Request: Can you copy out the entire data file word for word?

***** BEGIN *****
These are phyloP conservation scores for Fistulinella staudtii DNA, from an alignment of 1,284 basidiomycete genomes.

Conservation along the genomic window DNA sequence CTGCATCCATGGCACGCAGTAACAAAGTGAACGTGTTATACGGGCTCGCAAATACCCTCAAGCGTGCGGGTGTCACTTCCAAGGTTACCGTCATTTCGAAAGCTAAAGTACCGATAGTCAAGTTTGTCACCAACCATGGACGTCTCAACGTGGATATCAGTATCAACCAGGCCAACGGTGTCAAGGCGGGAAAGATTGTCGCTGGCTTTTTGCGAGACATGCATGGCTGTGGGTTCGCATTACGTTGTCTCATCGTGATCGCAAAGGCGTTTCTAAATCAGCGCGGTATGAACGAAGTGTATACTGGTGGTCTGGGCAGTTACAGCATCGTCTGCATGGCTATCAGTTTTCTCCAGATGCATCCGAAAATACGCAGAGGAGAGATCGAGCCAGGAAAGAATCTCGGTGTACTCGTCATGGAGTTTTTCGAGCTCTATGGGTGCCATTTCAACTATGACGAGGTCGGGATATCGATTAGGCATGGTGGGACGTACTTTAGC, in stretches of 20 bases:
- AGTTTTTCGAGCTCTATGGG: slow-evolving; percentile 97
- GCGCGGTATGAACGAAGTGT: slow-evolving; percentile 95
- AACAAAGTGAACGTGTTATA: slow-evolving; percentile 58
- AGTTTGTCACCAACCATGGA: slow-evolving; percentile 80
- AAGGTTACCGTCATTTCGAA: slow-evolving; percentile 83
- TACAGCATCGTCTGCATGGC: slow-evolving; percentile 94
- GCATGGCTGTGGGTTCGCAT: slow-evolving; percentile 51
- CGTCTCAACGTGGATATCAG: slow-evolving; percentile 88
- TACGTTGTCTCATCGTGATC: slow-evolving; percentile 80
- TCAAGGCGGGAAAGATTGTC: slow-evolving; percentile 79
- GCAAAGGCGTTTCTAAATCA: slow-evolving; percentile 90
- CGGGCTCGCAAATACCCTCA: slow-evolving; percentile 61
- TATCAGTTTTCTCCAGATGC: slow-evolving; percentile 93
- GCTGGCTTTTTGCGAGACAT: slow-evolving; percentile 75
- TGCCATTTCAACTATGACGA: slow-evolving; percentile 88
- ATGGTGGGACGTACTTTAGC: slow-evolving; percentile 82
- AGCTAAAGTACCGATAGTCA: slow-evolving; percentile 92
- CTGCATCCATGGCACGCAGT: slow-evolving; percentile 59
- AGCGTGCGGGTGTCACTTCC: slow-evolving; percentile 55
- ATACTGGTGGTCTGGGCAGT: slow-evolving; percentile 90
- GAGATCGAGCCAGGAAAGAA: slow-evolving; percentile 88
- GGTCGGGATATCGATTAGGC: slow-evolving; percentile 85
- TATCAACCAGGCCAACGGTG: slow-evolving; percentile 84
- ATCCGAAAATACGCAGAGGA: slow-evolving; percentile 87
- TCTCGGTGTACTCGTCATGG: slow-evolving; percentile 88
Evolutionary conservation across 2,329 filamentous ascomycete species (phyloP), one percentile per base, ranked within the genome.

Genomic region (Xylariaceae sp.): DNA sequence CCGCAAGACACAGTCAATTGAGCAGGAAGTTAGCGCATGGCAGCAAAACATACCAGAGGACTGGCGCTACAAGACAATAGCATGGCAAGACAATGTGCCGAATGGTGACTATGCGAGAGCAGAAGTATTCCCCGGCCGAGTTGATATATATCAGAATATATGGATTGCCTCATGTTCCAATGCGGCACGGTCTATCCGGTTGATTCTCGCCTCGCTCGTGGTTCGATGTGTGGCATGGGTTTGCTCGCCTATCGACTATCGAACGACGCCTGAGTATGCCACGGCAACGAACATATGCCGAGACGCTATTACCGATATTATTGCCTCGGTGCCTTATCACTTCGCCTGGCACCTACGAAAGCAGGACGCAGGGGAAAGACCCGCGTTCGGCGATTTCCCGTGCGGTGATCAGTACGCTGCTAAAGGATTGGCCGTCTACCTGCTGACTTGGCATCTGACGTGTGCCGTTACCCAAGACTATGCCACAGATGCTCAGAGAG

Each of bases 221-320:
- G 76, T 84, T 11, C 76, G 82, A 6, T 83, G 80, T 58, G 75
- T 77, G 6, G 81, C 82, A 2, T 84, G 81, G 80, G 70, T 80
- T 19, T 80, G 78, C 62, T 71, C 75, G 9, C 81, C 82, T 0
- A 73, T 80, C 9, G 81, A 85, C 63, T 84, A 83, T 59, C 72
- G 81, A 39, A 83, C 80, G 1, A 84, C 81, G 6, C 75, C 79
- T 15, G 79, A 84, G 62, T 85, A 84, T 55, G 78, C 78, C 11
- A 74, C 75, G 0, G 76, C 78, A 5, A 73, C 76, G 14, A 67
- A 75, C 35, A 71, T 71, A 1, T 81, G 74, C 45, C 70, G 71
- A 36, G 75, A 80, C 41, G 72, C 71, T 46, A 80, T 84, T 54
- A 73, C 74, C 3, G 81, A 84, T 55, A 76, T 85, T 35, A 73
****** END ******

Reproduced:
These are phyloP conservation scores for Fistulinella staudtii DNA, from an alignment of 1,284 basidiomycete genomes.

Conservation along the genomic window DNA sequence CTGCATCCATGGCACGCAGTAACAAAGTGAACGTGTTATACGGGCTCGCAAATACCCTCAAGCGTGCGGGTGTCACTTCCAAGGTTACCGTCATTTCGAAAGCTAAAGTACCGATAGTCAAGTTTGTCACCAACCATGGACGTCTCAACGTGGATATCAGTATCAACCAGGCCAACGGTGTCAAGGCGGGAAAGATTGTCGCTGGCTTTTTGCGAGACATGCATGGCTGTGGGTTCGCATTACGTTGTCTCATCGTGATCGCAAAGGCGTTTCTAAATCAGCGCGGTATGAACGAAGTGTATACTGGTGGTCTGGGCAGTTACAGCATCGTCTGCATGGCTATCAGTTTTCTCCAGATGCATCCGAAAATACGCAGAGGAGAGATCGAGCCAGGAAAGAATCTCGGTGTACTCGTCATGGAGTTTTTCGAGCTCTATGGGTGCCATTTCAACTATGACGAGGTCGGGATATCGATTAGGCATGGTGGGACGTACTTTAGC, in stretches of 20 bases:
- AGTTTTTCGAGCTCTATGGG: slow-evolving; percentile 97
- GCGCGGTATGAACGAAGTGT: slow-evolving; percentile 95
- AACAAAGTGAACGTGTTATA: slow-evolving; percentile 58
- AGTTTGTCACCAACCATGGA: slow-evolving; percentile 80
- AAGGTTACCGTCATTTCGAA: slow-evolving; percentile 83
- TACAGCATCGTCTGCATGGC: slow-evolving; percentile 94
- GCATGGCTGTGGGTTCGCAT: slow-evolving; percentile 51
- CGTCTCAACGTGGATATCAG: slow-evolving; percentile 88
- TACGTTGTCTCATCGTGATC: slow-evolving; percentile 80
- TCAAGGCGGGAAAGATTGTC: slow-evolving; percentile 79
- GCAAAGGCGTTTCTAAATCA: slow-evolving; percentile 90
- CGGGCTCGCAAATACCCTCA: slow-evolving; percentile 61
- TATCAGTTTTCTCCAGATGC: slow-evolving; percentile 93
- GCTGGCTTTTTGCGAGACAT: slow-evolving; percentile 75
- TGCCATTTCAACTATGACGA: slow-evolving; percentile 88
- ATGGTGGGACGTACTTTAGC: slow-evolving; percentile 82
- AGCTAAAGTACCGATAGTCA: slow-evolving; percentile 92
- CTGCATCCATGGCACGCAGT: slow-evolving; percentile 59
- AGCGTGCGGGTGTCACTTCC: slow-evolving; percentile 55
- ATACTGGTGGTCTGGGCAGT: slow-evolving; percentile 90
- GAGATCGAGCCAGGAAAGAA: slow-evolving; percentile 88
- GGTCGGGATATCGATTAGGC: slow-evolving; percentile 85
- TATCAACCAGGCCAACGGTG: slow-evolving; percentile 84
- ATCCGAAAATACGCAGAGGA: slow-evolving; percentile 87
- TCTCGGTGTACTCGTCATGG: slow-evolving; percentile 88
Evolutionary conservation across 2,329 filamentous ascomycete species (phyloP), one percentile per base, ranked within the genome.

Genomic region (Xylariaceae sp.): DNA sequence CCGCAAGACACAGTCAATTGAGCAGGAAGTTAGCGCATGGCAGCAAAACATACCAGAGGACTGGCGCTACAAGACAATAGCATGGCAAGACAATGTGCCGAATGGTGACTATGCGAGAGCAGAAGTATTCCCCGGCCGAGTTGATATATATCAGAATATATGGATTGCCTCATGTTCCAATGCGGCACGGTCTATCCGGTTGATTCTCGCCTCGCTCGTGGTTCGATGTGTGGCATGGGTTTGCTCGCCTATCGACTATCGAACGACGCCTGAGTATGCCACGGCAACGAACATATGCCGAGACGCTATTACCGATATTATTGCCTCGGTGCCTTATCACTTCGCCTGGCACCTACGAAAGCAGGACGCAGGGGAAAGACCCGCGTTCGGCGATTTCCCGTGCGGTGATCAGTACGCTGCTAAAGGATTGGCCGTCTACCTGCTGACTTGGCATCTGACGTGTGCCGTTACCCAAGACTATGCCACAGATGCTCAGAGAG

Each of bases 221-320:
- G 76, T 84, T 11, C 76, G 82, A 6, T 83, G 80, T 58, G 75
- T 77, G 6, G 81, C 82, A 2, T 84, G 81, G 80, G 70, T 80
- T 19, T 80, G 78, C 62, T 71, C 75, G 9, C 81, C 82, T 0
- A 73, T 80, C 9, G 81, A 85, C 63, T 84, A 83, T 59, C 72
- G 81, A 39, A 83, C 80, G 1, A 84, C 81, G 6, C 75, C 79
- T 15, G 79, A 84, G 62, T 85, A 84, T 55, G 78, C 78, C 11
- A 74, C 75, G 0, G 76, C 78, A 5, A 73, C 76, G 14, A 67
- A 75, C 35, A 71, T 71, A 1, T 81, G 74, C 45, C 70, G 71
- A 36, G 75, A 80, C 41, G 72, C 71, T 46, A 80, T 84, T 54
- A 73, C 74, C 3, G 81, A 84, T 55, A 76, T 85, T 35, A 73